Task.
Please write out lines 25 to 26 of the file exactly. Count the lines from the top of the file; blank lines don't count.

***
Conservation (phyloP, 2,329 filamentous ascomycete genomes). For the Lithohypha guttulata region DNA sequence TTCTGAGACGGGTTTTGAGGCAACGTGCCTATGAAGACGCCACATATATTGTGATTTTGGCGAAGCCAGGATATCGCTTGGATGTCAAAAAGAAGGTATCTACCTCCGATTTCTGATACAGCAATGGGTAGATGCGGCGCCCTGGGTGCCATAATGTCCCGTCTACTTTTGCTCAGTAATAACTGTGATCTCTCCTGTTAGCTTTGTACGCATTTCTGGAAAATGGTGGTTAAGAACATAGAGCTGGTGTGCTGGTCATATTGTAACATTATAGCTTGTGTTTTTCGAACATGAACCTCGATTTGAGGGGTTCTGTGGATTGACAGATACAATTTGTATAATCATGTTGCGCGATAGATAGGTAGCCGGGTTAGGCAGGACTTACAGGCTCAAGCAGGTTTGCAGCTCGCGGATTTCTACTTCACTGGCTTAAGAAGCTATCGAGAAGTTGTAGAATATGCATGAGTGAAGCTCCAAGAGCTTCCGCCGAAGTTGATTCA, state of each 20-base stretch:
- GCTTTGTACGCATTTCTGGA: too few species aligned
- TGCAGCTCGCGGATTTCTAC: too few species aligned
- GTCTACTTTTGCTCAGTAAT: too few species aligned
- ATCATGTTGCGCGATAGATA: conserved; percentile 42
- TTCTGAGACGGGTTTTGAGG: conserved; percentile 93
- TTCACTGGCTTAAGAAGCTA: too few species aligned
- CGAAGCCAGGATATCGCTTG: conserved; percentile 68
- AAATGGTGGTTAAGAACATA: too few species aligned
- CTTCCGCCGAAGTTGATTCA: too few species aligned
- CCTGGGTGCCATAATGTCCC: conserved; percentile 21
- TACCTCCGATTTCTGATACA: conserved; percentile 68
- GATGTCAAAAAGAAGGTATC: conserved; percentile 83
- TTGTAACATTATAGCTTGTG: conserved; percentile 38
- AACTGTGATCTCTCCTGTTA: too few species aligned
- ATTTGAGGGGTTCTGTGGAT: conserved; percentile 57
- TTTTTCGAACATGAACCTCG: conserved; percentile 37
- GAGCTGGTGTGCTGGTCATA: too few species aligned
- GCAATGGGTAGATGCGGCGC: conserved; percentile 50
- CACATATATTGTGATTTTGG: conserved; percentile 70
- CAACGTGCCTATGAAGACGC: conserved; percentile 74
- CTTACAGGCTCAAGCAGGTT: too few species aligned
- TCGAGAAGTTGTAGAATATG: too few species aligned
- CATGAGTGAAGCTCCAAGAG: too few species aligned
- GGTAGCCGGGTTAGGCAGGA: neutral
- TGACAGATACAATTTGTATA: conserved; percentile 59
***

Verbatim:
- GGTAGCCGGGTTAGGCAGGA: neutral
- TGACAGATACAATTTGTATA: conserved; percentile 59